Say NO to fireworks but not to fire experiments!

16 Dec

My son Megh, eight and a half, and I were lying on the floor and talking of fireworks, during the festival season of Diwali. I told him about my childhood and how crazy I was for fireworks. I told him I would run for more fireworks as soon as the earlier lot was used up. I told him that in my time parents were not aware of the issues of safety, pollution, child labor etc. associated with firecrackers and how my father never stopped me from buying them. I told him fireworks were not so expensive like they are now and yet people did not buy too much and there was not much variety and imported Chinese fireworks.

Then we both saw the Facebook Page about ‘Say No to Fireworks’. I was reading but I found he was not much interested. We were going through a phase of what I like to call ‘Fireworks Dilemma’. We don’t like fireworks for so many reasons, Ashna who is now 12 left it since she was seven. But Megh loves to experiment with fire and he I still under the spell of the magic of fireworks. I shared with him all my concerns about fireworks.He said, he didn’t want too many and he was not very fussy about what he got. I told hime how fussy I was and I threw tantrums for fireworks. I told him I was ‘Jiddi’ (stubborn). He was laughing!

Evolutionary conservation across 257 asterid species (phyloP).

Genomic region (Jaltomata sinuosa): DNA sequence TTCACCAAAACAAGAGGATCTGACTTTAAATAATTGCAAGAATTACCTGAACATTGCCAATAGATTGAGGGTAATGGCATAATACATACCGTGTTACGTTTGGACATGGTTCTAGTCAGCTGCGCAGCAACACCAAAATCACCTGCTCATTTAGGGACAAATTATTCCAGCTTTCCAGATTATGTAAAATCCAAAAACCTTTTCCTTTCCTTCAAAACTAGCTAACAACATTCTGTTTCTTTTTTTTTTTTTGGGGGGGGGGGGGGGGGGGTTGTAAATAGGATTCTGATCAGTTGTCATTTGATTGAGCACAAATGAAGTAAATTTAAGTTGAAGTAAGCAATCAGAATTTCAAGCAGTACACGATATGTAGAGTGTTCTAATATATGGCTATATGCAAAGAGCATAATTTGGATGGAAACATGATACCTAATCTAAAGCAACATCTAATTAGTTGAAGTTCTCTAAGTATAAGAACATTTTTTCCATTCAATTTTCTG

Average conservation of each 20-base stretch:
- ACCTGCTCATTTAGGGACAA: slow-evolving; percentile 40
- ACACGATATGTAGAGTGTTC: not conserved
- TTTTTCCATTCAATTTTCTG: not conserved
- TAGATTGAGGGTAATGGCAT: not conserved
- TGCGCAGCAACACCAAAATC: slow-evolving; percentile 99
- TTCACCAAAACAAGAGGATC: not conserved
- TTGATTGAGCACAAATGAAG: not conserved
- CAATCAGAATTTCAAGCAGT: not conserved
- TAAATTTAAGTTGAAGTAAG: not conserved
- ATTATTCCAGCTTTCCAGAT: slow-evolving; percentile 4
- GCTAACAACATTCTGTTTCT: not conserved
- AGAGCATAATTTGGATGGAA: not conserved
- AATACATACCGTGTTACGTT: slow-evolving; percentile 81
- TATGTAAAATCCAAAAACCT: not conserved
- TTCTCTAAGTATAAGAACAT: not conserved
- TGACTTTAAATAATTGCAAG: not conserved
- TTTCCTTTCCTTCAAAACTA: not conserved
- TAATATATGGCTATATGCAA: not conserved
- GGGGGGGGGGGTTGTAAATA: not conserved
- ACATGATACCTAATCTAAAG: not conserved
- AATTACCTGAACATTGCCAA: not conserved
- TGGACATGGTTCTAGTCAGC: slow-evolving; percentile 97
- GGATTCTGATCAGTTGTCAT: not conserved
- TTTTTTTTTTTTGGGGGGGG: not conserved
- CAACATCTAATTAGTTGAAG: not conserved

We saw a video about ‘science behind fireworks’. We saw the same video last year too and had talked about why the video announces, ‘Don’t Try at Home’. He understands issues like safety, pollution, child labor, etc. connected with fireworks but is helpless against that Magic. This time he bought fireworks worth Rs 1000. But he also tried to make at home. He made crackers using match sticks. He collected match-sticks heads and powdered them and tried mixing it with Epsom, salt, washing powder etc. I know he is going to empty many more match boxes making his crackers in the future.

I could say ‘No’ to fireworks but couldn’t say ‘No’ to child’s curiosity and amazement. I see how I can support him by supervising and making him aware safety measures but can’t impose my belief on him, that fireworks are bad.

Sejal believes in simplicity and enjoys unstructured journeys & learning with her adventurous husband and sporty kids. Though she hardly reads books, she constantly reads her children – learning and knowing about them and herself through introspection. The last five years of learning without school, have brought forth many new things to learn